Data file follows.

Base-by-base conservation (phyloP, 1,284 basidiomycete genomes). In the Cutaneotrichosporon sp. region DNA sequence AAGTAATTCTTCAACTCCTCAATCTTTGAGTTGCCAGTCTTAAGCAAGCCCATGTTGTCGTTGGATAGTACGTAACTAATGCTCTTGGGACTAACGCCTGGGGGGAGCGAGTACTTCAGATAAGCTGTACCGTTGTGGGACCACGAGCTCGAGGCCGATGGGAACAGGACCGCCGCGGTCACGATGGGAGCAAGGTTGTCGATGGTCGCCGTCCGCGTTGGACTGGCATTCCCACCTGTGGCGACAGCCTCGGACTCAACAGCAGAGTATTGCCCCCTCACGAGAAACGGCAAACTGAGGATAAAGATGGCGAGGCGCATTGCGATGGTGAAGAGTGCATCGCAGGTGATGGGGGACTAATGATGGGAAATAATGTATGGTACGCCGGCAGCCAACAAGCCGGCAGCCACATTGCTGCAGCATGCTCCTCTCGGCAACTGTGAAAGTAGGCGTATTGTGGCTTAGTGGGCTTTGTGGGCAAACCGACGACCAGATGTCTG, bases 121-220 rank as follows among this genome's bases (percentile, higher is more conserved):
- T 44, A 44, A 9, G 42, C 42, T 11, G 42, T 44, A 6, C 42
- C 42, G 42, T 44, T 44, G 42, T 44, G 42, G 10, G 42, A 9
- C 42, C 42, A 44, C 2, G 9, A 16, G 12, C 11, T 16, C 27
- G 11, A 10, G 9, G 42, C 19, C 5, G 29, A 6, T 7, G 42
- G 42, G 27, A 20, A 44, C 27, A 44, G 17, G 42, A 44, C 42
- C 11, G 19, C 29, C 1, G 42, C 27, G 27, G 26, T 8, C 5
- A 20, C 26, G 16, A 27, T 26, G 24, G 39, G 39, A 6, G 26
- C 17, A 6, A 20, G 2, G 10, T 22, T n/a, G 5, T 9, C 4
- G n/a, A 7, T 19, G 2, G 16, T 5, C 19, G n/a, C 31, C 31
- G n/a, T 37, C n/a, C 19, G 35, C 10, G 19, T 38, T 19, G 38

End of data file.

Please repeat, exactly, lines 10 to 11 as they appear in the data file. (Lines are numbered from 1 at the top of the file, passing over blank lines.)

- G n/a, A 7, T 19, G 2, G 16, T 5, C 19, G n/a, C 31, C 31
- G n/a, T 37, C n/a, C 19, G 35, C 10, G 19, T 38, T 19, G 38